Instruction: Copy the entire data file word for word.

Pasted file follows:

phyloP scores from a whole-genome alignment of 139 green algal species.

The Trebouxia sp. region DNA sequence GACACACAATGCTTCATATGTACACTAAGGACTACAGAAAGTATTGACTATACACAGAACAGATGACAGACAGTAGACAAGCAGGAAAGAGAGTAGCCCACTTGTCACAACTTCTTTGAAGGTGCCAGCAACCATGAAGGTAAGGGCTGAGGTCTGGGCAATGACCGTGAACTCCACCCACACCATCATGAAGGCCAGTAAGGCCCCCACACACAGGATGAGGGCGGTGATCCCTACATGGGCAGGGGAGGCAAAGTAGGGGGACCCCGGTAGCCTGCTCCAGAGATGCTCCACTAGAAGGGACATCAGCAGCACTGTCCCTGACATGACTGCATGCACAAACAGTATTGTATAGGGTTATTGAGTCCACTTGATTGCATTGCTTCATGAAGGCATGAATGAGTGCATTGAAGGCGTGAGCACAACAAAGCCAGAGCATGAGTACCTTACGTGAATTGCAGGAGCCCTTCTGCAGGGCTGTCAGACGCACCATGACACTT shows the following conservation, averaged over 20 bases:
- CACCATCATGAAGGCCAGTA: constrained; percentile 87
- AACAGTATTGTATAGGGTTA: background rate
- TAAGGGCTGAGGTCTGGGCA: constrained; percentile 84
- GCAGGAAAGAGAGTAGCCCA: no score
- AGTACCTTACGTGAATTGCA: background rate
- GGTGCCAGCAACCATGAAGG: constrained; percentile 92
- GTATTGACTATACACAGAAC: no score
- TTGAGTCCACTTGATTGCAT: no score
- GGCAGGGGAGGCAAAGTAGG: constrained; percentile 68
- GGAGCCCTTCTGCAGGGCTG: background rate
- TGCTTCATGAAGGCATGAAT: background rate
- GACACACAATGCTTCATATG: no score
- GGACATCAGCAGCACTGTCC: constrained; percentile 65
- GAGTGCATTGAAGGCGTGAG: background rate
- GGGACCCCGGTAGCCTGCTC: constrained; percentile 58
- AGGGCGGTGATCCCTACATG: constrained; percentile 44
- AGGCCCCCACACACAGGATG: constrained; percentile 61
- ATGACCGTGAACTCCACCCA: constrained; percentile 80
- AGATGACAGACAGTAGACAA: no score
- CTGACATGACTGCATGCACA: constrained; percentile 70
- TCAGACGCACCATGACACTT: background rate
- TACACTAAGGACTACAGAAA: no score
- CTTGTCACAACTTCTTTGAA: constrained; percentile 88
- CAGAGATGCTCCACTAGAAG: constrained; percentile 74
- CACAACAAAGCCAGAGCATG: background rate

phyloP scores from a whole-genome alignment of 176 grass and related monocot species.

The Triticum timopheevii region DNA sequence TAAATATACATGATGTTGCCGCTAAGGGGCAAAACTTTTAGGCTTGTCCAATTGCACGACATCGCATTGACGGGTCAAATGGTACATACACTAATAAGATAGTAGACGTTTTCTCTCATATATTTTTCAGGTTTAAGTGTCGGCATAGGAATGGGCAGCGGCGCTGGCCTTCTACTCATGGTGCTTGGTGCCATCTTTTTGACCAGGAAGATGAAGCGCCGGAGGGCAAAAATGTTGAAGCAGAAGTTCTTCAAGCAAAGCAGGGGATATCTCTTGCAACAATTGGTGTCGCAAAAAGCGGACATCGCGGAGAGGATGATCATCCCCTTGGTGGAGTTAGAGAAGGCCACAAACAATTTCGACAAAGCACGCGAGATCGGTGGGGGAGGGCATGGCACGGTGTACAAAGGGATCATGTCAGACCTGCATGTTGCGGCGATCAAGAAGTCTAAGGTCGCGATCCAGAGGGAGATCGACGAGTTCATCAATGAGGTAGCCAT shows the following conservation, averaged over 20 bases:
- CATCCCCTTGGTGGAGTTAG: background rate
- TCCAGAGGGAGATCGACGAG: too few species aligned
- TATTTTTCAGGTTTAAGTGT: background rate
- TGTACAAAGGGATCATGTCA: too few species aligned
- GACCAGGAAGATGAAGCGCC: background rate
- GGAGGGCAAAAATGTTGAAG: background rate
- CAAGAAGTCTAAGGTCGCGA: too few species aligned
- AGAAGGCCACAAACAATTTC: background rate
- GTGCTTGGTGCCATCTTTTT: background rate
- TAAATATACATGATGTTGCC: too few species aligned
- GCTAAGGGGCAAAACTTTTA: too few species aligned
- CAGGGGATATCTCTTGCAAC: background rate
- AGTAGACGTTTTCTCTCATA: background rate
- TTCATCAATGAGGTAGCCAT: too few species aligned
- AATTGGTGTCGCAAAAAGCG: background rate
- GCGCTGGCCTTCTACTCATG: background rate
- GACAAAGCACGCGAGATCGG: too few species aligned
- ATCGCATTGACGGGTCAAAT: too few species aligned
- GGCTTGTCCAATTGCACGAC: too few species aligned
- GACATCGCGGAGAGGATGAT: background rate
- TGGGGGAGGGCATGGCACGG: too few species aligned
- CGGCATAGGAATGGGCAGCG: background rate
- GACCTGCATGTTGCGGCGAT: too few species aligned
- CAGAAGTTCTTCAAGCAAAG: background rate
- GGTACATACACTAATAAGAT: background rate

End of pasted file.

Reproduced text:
phyloP scores from a whole-genome alignment of 139 green algal species.

The Trebouxia sp. region DNA sequence GACACACAATGCTTCATATGTACACTAAGGACTACAGAAAGTATTGACTATACACAGAACAGATGACAGACAGTAGACAAGCAGGAAAGAGAGTAGCCCACTTGTCACAACTTCTTTGAAGGTGCCAGCAACCATGAAGGTAAGGGCTGAGGTCTGGGCAATGACCGTGAACTCCACCCACACCATCATGAAGGCCAGTAAGGCCCCCACACACAGGATGAGGGCGGTGATCCCTACATGGGCAGGGGAGGCAAAGTAGGGGGACCCCGGTAGCCTGCTCCAGAGATGCTCCACTAGAAGGGACATCAGCAGCACTGTCCCTGACATGACTGCATGCACAAACAGTATTGTATAGGGTTATTGAGTCCACTTGATTGCATTGCTTCATGAAGGCATGAATGAGTGCATTGAAGGCGTGAGCACAACAAAGCCAGAGCATGAGTACCTTACGTGAATTGCAGGAGCCCTTCTGCAGGGCTGTCAGACGCACCATGACACTT shows the following conservation, averaged over 20 bases:
- CACCATCATGAAGGCCAGTA: constrained; percentile 87
- AACAGTATTGTATAGGGTTA: background rate
- TAAGGGCTGAGGTCTGGGCA: constrained; percentile 84
- GCAGGAAAGAGAGTAGCCCA: no score
- AGTACCTTACGTGAATTGCA: background rate
- GGTGCCAGCAACCATGAAGG: constrained; percentile 92
- GTATTGACTATACACAGAAC: no score
- TTGAGTCCACTTGATTGCAT: no score
- GGCAGGGGAGGCAAAGTAGG: constrained; percentile 68
- GGAGCCCTTCTGCAGGGCTG: background rate
- TGCTTCATGAAGGCATGAAT: background rate
- GACACACAATGCTTCATATG: no score
- GGACATCAGCAGCACTGTCC: constrained; percentile 65
- GAGTGCATTGAAGGCGTGAG: background rate
- GGGACCCCGGTAGCCTGCTC: constrained; percentile 58
- AGGGCGGTGATCCCTACATG: constrained; percentile 44
- AGGCCCCCACACACAGGATG: constrained; percentile 61
- ATGACCGTGAACTCCACCCA: constrained; percentile 80
- AGATGACAGACAGTAGACAA: no score
- CTGACATGACTGCATGCACA: constrained; percentile 70
- TCAGACGCACCATGACACTT: background rate
- TACACTAAGGACTACAGAAA: no score
- CTTGTCACAACTTCTTTGAA: constrained; percentile 88
- CAGAGATGCTCCACTAGAAG: constrained; percentile 74
- CACAACAAAGCCAGAGCATG: background rate

phyloP scores from a whole-genome alignment of 176 grass and related monocot species.

The Triticum timopheevii region DNA sequence TAAATATACATGATGTTGCCGCTAAGGGGCAAAACTTTTAGGCTTGTCCAATTGCACGACATCGCATTGACGGGTCAAATGGTACATACACTAATAAGATAGTAGACGTTTTCTCTCATATATTTTTCAGGTTTAAGTGTCGGCATAGGAATGGGCAGCGGCGCTGGCCTTCTACTCATGGTGCTTGGTGCCATCTTTTTGACCAGGAAGATGAAGCGCCGGAGGGCAAAAATGTTGAAGCAGAAGTTCTTCAAGCAAAGCAGGGGATATCTCTTGCAACAATTGGTGTCGCAAAAAGCGGACATCGCGGAGAGGATGATCATCCCCTTGGTGGAGTTAGAGAAGGCCACAAACAATTTCGACAAAGCACGCGAGATCGGTGGGGGAGGGCATGGCACGGTGTACAAAGGGATCATGTCAGACCTGCATGTTGCGGCGATCAAGAAGTCTAAGGTCGCGATCCAGAGGGAGATCGACGAGTTCATCAATGAGGTAGCCAT shows the following conservation, averaged over 20 bases:
- CATCCCCTTGGTGGAGTTAG: background rate
- TCCAGAGGGAGATCGACGAG: too few species aligned
- TATTTTTCAGGTTTAAGTGT: background rate
- TGTACAAAGGGATCATGTCA: too few species aligned
- GACCAGGAAGATGAAGCGCC: background rate
- GGAGGGCAAAAATGTTGAAG: background rate
- CAAGAAGTCTAAGGTCGCGA: too few species aligned
- AGAAGGCCACAAACAATTTC: background rate
- GTGCTTGGTGCCATCTTTTT: background rate
- TAAATATACATGATGTTGCC: too few species aligned
- GCTAAGGGGCAAAACTTTTA: too few species aligned
- CAGGGGATATCTCTTGCAAC: background rate
- AGTAGACGTTTTCTCTCATA: background rate
- TTCATCAATGAGGTAGCCAT: too few species aligned
- AATTGGTGTCGCAAAAAGCG: background rate
- GCGCTGGCCTTCTACTCATG: background rate
- GACAAAGCACGCGAGATCGG: too few species aligned
- ATCGCATTGACGGGTCAAAT: too few species aligned
- GGCTTGTCCAATTGCACGAC: too few species aligned
- GACATCGCGGAGAGGATGAT: background rate
- TGGGGGAGGGCATGGCACGG: too few species aligned
- CGGCATAGGAATGGGCAGCG: background rate
- GACCTGCATGTTGCGGCGAT: too few species aligned
- CAGAAGTTCTTCAAGCAAAG: background rate
- GGTACATACACTAATAAGAT: background rate